Candidates and their supporters will be out in force on every major street corner in the state until the polls close.
Anthony Viegbesie hopes his sign waving will persuade a last minute undecided voter.
Anthony Viegbesie, Tallahassee City Commission candidate, said, “It does make a difference to some voters, but not to all voters.”
For candidates, the street presence is instant feedback.
Debbie Lightsey, Tallahassee City Commission candidate, “We get the V for victory. Occasionally, we get one of these (thumbs down) but it’s all very personal."
And one campaign worker got more feedback than she expected.
Lightsey added, “One of my volunteers was mooned. That’s the funniest thing that happened. I missed it, of course. You’d think it was the 70’s again.”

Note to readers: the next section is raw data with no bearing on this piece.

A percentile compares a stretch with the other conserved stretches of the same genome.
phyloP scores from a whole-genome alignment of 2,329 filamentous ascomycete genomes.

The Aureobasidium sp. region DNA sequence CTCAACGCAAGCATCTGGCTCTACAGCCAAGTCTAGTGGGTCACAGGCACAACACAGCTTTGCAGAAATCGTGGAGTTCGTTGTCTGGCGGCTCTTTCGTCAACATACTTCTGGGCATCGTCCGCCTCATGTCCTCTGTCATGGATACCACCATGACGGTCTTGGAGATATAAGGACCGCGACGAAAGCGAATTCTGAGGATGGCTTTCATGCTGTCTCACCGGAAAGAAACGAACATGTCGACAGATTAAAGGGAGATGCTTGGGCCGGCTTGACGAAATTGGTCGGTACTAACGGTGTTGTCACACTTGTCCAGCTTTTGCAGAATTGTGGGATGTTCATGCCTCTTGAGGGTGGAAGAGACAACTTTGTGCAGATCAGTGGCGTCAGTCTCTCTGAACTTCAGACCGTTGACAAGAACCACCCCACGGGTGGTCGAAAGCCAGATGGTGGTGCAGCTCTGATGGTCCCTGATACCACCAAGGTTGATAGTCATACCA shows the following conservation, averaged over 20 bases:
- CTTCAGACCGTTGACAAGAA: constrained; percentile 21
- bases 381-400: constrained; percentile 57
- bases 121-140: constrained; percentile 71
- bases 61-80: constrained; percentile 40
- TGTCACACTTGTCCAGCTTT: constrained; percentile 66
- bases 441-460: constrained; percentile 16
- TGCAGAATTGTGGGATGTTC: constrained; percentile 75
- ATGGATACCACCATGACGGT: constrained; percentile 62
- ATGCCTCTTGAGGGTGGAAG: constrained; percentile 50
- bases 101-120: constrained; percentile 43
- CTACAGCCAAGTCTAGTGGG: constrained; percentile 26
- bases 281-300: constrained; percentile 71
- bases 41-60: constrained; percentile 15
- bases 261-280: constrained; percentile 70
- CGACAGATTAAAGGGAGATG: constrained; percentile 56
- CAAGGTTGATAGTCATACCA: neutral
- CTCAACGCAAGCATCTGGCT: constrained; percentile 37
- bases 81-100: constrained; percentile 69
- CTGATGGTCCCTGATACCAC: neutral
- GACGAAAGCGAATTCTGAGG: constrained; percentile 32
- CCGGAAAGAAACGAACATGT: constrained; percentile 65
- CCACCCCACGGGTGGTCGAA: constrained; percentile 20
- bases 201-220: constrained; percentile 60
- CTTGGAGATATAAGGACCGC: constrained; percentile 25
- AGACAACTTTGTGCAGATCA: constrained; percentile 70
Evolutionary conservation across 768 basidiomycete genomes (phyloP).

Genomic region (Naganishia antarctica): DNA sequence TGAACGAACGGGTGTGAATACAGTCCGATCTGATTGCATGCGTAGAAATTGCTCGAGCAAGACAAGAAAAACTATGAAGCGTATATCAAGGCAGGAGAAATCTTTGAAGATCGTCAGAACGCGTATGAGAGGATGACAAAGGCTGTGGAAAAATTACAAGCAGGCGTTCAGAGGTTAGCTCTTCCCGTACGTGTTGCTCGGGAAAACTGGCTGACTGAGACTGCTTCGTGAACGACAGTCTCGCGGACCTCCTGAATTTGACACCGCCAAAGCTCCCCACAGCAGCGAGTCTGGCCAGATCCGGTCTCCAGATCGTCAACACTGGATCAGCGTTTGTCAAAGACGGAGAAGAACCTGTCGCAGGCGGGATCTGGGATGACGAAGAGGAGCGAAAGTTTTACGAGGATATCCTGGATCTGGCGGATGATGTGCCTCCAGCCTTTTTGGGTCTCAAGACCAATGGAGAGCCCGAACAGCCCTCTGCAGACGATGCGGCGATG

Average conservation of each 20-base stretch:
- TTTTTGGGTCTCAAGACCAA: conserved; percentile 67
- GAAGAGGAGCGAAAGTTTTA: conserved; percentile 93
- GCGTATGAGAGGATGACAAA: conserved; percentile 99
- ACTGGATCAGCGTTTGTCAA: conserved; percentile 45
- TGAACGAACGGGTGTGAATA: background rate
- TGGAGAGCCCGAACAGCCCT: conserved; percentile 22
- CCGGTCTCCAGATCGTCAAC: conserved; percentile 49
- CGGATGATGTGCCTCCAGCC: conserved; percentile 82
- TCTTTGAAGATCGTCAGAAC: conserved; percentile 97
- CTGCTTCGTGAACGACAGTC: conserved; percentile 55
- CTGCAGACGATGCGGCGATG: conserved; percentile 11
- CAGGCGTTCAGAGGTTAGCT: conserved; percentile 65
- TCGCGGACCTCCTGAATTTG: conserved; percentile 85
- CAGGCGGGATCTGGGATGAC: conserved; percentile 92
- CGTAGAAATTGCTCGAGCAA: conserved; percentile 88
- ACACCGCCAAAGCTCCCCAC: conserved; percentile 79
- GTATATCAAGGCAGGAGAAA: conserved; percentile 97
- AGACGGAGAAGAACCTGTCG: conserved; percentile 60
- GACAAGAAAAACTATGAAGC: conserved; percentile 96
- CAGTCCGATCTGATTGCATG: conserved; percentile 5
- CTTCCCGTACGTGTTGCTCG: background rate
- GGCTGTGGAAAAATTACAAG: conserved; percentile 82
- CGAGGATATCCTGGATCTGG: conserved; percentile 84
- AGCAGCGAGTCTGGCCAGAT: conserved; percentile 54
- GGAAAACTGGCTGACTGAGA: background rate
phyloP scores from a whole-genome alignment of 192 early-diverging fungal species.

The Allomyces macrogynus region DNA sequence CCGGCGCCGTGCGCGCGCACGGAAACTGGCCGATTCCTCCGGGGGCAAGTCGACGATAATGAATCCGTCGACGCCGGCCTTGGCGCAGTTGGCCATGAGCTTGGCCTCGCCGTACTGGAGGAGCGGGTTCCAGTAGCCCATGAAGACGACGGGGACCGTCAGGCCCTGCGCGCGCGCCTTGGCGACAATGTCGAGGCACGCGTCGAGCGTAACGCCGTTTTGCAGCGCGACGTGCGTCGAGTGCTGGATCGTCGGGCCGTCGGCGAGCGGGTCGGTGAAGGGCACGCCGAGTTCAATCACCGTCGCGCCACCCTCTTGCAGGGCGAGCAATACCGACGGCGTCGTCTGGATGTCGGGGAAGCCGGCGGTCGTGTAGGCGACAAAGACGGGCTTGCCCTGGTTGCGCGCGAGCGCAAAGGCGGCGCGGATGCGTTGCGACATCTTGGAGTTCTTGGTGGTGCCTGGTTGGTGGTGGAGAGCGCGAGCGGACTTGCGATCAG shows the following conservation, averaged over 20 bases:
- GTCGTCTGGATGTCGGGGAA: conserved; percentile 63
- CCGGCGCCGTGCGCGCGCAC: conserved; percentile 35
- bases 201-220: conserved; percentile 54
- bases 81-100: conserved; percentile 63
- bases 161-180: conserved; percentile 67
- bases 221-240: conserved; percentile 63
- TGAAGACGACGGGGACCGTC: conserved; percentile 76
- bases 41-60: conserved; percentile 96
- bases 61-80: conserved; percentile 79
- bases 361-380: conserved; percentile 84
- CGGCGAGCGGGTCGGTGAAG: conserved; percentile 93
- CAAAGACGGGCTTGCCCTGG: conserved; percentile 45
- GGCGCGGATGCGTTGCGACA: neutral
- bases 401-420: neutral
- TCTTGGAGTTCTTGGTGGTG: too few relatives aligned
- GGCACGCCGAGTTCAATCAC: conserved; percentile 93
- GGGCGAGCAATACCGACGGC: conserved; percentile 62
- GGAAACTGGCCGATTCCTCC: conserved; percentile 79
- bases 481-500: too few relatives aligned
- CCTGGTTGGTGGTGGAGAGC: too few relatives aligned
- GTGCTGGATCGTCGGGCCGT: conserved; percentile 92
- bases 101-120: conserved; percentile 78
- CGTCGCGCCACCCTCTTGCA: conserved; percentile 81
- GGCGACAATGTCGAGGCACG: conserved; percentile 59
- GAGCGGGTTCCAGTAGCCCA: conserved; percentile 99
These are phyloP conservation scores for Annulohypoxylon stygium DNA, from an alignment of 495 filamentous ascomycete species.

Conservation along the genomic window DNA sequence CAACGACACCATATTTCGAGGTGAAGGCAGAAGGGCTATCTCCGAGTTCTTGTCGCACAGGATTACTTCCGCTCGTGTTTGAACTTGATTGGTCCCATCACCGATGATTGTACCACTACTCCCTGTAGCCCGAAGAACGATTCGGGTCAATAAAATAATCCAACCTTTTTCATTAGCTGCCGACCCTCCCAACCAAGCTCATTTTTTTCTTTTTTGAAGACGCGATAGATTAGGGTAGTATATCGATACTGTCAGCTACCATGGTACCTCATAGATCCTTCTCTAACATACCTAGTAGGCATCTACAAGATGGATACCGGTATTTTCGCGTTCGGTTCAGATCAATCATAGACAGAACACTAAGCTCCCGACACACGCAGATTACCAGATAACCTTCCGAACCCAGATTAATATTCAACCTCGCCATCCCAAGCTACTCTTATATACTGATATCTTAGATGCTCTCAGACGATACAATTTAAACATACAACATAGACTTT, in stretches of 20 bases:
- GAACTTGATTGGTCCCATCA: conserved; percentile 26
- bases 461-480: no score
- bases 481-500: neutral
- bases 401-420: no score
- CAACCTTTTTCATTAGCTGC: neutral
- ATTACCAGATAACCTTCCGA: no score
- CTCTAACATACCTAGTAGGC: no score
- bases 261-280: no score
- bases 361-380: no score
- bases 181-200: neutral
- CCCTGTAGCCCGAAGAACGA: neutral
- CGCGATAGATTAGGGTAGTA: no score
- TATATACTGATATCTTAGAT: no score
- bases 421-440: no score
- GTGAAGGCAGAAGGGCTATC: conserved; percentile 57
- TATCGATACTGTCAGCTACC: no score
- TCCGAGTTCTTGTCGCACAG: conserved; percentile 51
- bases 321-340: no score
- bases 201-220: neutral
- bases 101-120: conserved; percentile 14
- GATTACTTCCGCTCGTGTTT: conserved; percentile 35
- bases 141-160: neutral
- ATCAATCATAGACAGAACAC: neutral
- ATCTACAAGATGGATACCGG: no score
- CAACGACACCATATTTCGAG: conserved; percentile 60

For many candidates, waving a sign is just a last act of desperation, but experts say that waving along with yard signs can really make a difference.
Lance Dehaven Smith, an FSU political scientist, said, "Research has demonstrated that as the election approaches, people are actually looking to see who they think is going to win. They don’t want to back a loser, and so if they see a lot of signs being held for somebody or people walking the streets to encourage people to vote for them, they’re inclined to think this person might win and that makes them more likely to vote for them.”
So honk if you know the candidate, but it’s probably a good idea to keep your drawers on if you don’t like them.
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